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. "The tragedy occurred in August of 1676, when the Algonquin sachem Anawan and his men took refuge at the rock as King Philips' War was winding down. Metacom, aka King Philip, had been killed by the English in early August and the tide had clearly turned in favor of the colonists. As one of Metacom's supporters, Anawan knew he was next on the colonists' hit list.
. It's not clear why he chose this particularly rock for a last stand, but it could be because it's located near a swamp. The Algonquins often retreated to swampy areas in times of trouble, both for practical defensive reasons and because spirit allies like Hobbomok were more accessible in such places. Whatever the reason he went there, things didn't work out well for Anwan. He was tracked down by Captain Benjamin Church of Plymouth Colony, and surrendered on August 28 after Church promised he would not be executed.
. Unfortunately for Anawan, the Pilgrims didn't keep their word. He was beheaded, and his head displayed on a pole at Plymouth for several years.
. With such a tragic history, it's not surprising Anawan Rock is now considered to be haunted. Phantom camp fires have been seen, and voices are sometimes heard in the woods crying out "Iootash!", which means "fight on" in the local Algonquin dialect. Strange screams and shouts can also be heard in the rock's vicinity. And these aren't old ghost stories from the 1700 or 1800s - paranormal researchers claim these phenomena are still happening today.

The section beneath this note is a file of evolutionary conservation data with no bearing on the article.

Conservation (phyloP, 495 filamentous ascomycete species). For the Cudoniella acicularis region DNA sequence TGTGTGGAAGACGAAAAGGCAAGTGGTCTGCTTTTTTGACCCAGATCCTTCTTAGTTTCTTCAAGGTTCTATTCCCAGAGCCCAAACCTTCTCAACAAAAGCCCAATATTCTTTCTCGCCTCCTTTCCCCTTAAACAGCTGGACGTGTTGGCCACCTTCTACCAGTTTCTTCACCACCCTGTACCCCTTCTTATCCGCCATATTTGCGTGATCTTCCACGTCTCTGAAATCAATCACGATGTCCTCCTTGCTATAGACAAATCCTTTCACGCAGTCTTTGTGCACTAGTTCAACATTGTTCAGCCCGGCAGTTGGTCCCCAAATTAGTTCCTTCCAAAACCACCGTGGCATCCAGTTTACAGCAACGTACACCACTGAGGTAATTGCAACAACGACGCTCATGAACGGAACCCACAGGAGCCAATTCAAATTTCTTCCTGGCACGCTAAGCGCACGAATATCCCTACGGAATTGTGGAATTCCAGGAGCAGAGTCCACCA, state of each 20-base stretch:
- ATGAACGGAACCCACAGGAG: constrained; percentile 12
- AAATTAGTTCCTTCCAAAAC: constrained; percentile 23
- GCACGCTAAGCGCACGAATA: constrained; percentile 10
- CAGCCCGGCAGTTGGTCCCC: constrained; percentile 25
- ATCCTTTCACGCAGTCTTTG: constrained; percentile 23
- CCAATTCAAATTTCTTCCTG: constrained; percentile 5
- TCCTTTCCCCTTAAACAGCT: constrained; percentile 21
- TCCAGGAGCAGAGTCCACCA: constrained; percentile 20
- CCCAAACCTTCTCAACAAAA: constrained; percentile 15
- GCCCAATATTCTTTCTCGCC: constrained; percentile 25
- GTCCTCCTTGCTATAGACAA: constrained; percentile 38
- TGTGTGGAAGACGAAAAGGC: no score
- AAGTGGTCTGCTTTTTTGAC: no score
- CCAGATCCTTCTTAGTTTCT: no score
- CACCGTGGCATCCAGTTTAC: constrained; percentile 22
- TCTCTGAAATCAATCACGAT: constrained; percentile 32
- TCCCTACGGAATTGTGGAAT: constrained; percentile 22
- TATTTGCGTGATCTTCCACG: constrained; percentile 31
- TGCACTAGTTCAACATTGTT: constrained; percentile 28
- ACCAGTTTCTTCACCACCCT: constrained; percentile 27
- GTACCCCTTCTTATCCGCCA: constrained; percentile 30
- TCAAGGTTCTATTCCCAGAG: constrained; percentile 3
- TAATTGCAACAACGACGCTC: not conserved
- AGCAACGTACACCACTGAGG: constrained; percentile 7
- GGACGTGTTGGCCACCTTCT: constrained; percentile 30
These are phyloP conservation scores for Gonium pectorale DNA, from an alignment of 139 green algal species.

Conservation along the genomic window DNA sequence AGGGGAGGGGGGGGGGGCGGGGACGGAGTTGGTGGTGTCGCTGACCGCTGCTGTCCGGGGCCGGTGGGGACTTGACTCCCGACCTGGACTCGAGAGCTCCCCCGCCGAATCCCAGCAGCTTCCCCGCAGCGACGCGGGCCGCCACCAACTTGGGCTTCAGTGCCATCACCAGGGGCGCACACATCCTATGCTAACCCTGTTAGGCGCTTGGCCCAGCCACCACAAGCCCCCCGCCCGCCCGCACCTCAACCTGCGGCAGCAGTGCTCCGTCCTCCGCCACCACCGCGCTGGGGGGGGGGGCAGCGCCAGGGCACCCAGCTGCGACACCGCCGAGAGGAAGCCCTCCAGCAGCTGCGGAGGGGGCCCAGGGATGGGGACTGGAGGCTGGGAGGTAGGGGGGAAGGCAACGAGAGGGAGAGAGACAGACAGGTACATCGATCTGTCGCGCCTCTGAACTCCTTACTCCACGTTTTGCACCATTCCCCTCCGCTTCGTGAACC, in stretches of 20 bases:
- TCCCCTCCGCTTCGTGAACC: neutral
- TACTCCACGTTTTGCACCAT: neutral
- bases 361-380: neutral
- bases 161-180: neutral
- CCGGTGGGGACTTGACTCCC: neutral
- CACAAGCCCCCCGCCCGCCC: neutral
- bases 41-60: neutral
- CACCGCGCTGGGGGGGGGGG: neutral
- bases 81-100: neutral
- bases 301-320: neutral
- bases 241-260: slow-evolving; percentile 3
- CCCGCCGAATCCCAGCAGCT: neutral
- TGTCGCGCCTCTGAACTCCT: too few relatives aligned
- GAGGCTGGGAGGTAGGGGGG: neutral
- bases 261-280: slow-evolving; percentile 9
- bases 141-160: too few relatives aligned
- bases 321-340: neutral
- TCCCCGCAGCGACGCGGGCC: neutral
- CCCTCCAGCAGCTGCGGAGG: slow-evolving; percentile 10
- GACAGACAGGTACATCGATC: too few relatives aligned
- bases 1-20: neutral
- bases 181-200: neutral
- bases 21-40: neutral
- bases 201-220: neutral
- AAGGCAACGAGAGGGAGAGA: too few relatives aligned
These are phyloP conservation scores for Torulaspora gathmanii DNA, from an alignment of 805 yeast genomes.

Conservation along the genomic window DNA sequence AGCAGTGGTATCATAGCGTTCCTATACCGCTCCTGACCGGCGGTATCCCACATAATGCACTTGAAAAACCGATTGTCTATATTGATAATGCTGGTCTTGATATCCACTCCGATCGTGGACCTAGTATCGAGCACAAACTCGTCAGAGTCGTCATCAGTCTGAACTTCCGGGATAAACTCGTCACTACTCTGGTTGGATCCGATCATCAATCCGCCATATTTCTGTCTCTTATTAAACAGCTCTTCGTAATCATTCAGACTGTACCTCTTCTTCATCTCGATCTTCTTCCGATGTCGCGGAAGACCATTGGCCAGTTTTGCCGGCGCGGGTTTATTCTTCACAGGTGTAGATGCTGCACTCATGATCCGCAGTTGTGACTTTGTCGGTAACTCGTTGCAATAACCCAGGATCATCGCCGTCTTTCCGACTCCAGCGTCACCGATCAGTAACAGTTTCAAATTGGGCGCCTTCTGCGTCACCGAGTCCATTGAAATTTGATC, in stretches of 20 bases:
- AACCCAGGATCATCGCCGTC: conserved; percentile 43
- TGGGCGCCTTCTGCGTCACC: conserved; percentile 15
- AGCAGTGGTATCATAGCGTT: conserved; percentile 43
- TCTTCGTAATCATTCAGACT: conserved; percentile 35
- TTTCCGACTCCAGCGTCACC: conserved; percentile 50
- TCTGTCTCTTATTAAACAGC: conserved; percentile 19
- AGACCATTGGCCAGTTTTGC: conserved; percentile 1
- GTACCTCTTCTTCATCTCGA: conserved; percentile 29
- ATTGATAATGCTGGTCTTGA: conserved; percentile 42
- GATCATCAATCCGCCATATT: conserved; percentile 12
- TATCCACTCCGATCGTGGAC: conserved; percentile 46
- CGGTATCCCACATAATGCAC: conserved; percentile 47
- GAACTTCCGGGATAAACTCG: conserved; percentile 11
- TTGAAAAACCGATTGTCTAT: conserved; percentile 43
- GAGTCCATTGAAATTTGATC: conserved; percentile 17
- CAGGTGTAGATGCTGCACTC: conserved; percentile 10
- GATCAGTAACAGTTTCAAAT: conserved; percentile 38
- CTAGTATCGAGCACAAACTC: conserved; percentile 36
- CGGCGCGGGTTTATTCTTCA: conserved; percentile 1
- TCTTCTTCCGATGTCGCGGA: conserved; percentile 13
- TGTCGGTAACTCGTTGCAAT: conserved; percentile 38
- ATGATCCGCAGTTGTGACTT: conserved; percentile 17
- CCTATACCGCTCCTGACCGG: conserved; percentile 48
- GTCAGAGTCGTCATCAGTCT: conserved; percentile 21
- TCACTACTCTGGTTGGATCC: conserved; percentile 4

. I got my information from Thomas D'Agostino's Haunted Massachusetts and Cheri Revai's book, which has the same name."
"Only a remnant of King Phillip's people were left at large, under two principal chiefs, Tispaquin and old Annawan. Of these chiefs Annawan was the more important; he had ranked as Phillip's head captain. In the swamp battle where Phillip was killed, his great voice had boomed through the mist of morning, calling "Iootash! Iootash!"—"Fight stoutly! Fight stoutly!" But in the mix-up he had escaped, and when the dew had dried the Captain Church scouts could not trail him....
If Captain Church had stayed at Plymouth, very likely he would have saved the life of old Annawan, whom he much admired. However, he was ordered out upon another hunt, which resulted in the surrender, this time, of Chief Tispaquin. That over with, he went to Boston; and when he returned to Plymouth from Boston he found the heads of Annawan and Tispaquin cut off and stuck up for all to see."
Are there any real sources for all these details? Are any authentic Wampanoag history sources accessible?-22.214.171.124 (talk) 19:11, 23 January 2014 (UTC)